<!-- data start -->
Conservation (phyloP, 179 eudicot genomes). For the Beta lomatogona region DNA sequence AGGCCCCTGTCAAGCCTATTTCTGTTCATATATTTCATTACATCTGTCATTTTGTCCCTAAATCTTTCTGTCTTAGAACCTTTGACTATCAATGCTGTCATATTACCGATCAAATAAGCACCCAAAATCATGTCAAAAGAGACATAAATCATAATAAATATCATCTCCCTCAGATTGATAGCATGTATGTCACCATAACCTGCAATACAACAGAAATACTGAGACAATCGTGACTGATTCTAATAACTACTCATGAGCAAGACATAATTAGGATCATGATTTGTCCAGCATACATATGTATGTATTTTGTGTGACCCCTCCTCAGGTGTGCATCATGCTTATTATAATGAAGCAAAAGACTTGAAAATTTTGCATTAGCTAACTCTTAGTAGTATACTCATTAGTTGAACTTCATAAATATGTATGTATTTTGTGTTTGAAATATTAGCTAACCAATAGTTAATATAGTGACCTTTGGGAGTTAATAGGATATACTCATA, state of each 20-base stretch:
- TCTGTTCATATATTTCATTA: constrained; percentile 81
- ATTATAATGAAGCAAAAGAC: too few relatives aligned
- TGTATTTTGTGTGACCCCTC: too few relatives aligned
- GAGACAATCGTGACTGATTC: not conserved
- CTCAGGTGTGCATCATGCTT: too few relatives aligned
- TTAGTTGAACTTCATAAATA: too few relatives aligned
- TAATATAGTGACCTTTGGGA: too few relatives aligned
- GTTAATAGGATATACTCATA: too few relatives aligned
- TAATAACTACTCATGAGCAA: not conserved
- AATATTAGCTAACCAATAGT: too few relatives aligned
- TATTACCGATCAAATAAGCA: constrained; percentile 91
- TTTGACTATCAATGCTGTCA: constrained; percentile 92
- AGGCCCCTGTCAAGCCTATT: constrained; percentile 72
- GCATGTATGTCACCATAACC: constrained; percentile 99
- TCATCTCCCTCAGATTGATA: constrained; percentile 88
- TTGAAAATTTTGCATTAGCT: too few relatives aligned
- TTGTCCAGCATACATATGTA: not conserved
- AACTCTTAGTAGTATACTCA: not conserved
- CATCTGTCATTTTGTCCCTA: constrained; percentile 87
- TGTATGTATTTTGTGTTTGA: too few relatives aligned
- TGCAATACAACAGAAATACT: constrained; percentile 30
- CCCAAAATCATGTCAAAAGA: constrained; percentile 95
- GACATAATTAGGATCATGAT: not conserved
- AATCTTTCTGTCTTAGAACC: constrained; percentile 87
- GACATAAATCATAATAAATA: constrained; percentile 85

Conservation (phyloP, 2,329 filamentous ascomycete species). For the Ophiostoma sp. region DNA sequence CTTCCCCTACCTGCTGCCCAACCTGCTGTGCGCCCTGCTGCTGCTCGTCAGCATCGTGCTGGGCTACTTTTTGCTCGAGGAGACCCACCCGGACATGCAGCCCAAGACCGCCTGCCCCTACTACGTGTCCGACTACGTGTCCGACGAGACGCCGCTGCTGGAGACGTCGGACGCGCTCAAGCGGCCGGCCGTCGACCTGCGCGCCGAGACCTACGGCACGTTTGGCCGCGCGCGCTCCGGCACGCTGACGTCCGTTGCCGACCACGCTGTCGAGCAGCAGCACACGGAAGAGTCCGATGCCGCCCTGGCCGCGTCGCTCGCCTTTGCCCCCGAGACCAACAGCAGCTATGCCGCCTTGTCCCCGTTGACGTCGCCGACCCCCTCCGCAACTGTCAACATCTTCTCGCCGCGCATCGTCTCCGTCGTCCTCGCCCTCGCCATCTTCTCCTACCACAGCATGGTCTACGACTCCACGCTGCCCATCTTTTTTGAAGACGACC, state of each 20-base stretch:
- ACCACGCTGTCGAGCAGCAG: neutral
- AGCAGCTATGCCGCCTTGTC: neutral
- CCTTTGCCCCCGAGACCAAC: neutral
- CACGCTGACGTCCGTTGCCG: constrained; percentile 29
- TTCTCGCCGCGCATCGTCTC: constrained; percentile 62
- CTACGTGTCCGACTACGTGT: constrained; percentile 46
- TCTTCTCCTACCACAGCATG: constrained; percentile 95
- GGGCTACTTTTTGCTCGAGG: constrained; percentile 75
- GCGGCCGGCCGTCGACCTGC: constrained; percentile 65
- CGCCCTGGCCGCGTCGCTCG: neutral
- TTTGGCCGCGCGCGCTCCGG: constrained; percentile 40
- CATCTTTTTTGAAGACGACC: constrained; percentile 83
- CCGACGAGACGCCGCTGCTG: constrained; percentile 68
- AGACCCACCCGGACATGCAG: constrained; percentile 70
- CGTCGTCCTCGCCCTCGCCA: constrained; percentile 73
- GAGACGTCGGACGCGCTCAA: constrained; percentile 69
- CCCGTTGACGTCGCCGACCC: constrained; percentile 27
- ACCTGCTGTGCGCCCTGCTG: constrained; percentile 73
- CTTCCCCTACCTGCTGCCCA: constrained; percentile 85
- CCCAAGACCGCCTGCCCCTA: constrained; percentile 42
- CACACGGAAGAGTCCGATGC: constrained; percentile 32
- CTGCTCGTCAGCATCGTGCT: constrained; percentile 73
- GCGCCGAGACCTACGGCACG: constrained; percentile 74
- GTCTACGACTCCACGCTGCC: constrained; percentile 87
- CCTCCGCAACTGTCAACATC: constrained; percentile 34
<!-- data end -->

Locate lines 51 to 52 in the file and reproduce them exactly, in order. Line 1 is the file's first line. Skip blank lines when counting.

- GTCTACGACTCCACGCTGCC: constrained; percentile 87
- CCTCCGCAACTGTCAACATC: constrained; percentile 34